Heterogeneous distribution of retinal degeneration protein 3 in human fetal normal tissues
Natarajan Aravindan, Dinesh Babu Somasundaram, Sheeja Aravindan, Zhongxin Yu,Karthikeyan Subramanian, Terence S. Herman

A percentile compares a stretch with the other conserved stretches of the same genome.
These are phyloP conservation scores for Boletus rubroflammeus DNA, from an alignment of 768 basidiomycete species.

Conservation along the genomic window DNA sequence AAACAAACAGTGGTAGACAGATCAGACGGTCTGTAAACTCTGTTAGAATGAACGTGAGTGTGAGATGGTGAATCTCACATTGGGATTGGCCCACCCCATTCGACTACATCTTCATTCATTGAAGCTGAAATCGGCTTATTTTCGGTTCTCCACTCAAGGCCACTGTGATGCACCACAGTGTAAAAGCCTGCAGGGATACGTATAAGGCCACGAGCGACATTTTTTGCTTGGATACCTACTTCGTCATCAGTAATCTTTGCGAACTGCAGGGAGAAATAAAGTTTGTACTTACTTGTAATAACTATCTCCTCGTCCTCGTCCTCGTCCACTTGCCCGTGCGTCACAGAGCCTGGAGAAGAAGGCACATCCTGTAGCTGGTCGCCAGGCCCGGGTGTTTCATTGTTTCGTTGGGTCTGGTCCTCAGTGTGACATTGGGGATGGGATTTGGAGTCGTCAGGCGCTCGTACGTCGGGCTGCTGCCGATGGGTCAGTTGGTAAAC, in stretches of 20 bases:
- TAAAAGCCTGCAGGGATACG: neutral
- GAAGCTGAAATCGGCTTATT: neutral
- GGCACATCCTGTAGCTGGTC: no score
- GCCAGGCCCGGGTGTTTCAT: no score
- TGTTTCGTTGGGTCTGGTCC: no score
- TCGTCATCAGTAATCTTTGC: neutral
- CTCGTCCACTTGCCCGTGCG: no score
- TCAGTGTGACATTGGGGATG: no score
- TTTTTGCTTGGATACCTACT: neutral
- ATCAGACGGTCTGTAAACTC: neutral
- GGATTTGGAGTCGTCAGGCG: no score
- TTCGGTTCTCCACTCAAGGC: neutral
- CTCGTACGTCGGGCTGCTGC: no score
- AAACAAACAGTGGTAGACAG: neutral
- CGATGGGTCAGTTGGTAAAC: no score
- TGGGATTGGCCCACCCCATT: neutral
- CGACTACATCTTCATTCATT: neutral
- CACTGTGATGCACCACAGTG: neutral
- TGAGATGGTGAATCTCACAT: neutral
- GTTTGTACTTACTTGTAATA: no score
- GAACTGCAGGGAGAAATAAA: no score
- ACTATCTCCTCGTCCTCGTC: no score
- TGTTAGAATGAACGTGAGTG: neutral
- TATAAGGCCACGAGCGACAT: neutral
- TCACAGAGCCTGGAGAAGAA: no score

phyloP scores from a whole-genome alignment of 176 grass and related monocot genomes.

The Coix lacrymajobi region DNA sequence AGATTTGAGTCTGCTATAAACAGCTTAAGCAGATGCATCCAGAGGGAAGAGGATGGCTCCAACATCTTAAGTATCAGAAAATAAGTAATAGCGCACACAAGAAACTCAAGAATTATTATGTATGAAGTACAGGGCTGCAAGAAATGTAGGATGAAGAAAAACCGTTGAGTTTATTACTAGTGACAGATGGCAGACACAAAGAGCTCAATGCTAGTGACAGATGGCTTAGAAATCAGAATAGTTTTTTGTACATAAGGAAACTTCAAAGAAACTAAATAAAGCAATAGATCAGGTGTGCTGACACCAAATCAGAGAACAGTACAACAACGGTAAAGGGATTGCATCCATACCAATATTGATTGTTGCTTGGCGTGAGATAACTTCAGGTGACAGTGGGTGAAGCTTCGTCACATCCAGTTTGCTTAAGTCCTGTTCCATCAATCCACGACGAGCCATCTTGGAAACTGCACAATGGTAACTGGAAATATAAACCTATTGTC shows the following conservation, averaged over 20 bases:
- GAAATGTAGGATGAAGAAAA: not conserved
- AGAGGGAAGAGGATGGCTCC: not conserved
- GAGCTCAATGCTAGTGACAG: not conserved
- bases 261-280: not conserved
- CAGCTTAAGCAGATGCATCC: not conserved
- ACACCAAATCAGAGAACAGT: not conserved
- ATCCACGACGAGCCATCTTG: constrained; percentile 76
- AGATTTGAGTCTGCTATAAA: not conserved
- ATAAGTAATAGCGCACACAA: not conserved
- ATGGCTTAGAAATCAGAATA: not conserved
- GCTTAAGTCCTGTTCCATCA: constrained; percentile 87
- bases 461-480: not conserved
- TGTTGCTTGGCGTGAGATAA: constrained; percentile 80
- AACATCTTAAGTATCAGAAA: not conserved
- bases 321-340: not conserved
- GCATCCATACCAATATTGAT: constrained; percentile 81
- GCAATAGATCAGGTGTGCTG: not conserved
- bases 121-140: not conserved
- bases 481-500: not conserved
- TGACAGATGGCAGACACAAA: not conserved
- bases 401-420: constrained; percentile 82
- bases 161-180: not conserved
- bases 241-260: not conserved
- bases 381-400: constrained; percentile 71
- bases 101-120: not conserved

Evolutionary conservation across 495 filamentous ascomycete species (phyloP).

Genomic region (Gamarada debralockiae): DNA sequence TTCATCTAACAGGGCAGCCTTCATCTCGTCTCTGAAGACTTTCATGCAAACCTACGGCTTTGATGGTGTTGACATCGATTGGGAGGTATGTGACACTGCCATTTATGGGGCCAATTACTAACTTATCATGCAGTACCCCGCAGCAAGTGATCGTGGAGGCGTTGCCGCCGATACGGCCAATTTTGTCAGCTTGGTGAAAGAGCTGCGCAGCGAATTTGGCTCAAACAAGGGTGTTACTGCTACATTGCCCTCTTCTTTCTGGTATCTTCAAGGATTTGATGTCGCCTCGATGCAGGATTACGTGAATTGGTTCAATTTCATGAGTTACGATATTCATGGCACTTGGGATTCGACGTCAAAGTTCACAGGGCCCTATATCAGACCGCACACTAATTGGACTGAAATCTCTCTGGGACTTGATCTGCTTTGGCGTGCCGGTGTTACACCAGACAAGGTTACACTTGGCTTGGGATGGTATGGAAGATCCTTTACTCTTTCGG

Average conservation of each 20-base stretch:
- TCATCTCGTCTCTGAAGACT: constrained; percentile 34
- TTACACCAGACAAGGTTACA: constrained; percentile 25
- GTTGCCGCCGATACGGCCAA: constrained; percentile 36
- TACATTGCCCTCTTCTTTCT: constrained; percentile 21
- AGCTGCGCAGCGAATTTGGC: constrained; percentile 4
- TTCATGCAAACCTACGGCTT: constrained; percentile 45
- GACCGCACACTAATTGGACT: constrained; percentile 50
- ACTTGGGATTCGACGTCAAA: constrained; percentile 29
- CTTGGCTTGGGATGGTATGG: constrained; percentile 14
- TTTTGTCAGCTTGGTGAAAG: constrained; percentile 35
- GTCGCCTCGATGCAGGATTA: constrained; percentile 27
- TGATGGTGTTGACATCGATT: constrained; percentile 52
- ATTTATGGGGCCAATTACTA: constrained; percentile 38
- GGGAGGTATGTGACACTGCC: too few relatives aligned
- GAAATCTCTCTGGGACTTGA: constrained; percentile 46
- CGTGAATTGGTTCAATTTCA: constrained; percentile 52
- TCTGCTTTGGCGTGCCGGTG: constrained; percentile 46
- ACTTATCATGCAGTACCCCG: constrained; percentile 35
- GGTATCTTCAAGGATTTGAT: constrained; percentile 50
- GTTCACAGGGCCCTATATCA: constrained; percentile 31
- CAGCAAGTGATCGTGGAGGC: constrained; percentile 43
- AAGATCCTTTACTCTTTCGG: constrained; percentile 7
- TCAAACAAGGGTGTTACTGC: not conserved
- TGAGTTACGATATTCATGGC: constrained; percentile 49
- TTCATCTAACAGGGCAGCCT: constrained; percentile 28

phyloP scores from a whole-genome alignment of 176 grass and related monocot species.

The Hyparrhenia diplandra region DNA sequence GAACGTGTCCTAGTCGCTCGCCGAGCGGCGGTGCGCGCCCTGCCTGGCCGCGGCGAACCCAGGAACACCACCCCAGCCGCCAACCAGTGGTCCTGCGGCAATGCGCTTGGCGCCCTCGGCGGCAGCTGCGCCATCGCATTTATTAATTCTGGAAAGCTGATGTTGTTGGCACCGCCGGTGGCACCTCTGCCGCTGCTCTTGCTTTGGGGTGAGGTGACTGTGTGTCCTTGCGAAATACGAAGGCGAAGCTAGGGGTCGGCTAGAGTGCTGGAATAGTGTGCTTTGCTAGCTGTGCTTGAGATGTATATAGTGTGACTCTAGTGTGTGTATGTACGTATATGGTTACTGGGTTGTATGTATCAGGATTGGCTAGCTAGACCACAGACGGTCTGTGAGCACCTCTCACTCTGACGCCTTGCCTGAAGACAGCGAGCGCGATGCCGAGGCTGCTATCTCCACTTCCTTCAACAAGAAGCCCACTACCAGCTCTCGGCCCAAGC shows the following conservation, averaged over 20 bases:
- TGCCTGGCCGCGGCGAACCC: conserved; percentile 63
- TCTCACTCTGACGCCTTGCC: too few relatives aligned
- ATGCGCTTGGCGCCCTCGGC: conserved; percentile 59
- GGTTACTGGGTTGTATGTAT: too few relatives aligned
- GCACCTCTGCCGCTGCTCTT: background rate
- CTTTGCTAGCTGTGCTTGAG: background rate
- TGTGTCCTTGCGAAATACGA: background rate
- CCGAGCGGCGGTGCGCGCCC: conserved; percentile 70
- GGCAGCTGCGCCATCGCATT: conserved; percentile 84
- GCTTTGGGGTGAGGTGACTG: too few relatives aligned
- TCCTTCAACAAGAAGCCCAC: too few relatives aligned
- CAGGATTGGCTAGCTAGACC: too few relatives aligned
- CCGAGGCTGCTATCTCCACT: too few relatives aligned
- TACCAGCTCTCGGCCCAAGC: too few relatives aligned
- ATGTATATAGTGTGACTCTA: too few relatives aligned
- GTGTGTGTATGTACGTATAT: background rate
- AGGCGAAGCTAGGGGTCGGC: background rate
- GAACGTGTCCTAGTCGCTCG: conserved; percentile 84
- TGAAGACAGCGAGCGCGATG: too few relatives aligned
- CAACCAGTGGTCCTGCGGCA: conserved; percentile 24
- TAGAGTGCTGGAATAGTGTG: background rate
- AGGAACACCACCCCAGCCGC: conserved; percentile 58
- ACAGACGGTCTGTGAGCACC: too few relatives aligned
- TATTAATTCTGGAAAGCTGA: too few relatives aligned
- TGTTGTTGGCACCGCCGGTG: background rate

Background: Our studies identified the loss of Retinal degeneration Protein 3 (RD3) in the predominant infant tumor, neuroblastoma, indicated its novel regulatory function in neuroblastoma pathogenesis, and showed its localization in tissues beyond the retina. To explore the possible physiological role of RD3 in regulating the genesis of neuroblastoma, its distribution in human fetal normal tissues was examined. Methods: Constitutive mRNA levels [quantitative polymerase chain reaction (QPCR), RNAscope], protein expression (immunohistochemistry), and sub-cellular localization of RD3 were investigated in an array (20 sites) of human (n = 5) fetal normal tissues. In silico RNA sequencing data from seven independent studies (total n = 407) of human fetal tissues (101 sites) were utilized to validate the differential expression of RD3 in developing tissues. Results: RNAscope and QPCR analysis indicated a steady-state RD3 transcription across the fetal tissues with measurable inter-tissue differences (e.g., high in GI tissues versus and low in the adrenal gland). RNA-seq data on varying stages of development clearly indicated stage-dependent dynamic fluctuations in RD3 transcription as the development progress. Notably, RD3 transcription is stably expressed in choroid plexus and is relatively absent in the spinal cord through the developmental stages. Immunohistochemistry analysis recognized the presence of RD3 protein in the array of fetal normal tissues, the tissue- and cell-specific distinctions in protein expression, and the variances in sub-cellular localization with each tissue. Conclusions: The results presented in this study revealed the tissue-specific transcription, expression, and localization of RD3 in fetal tissues. Recognizing the heterogeneous expression of RD3 between and within the fetal tissues signifies its possible functions beyond photoreceptor cell survival and could shed light on its functional relevance in neuroblastoma genesis and/or evolution.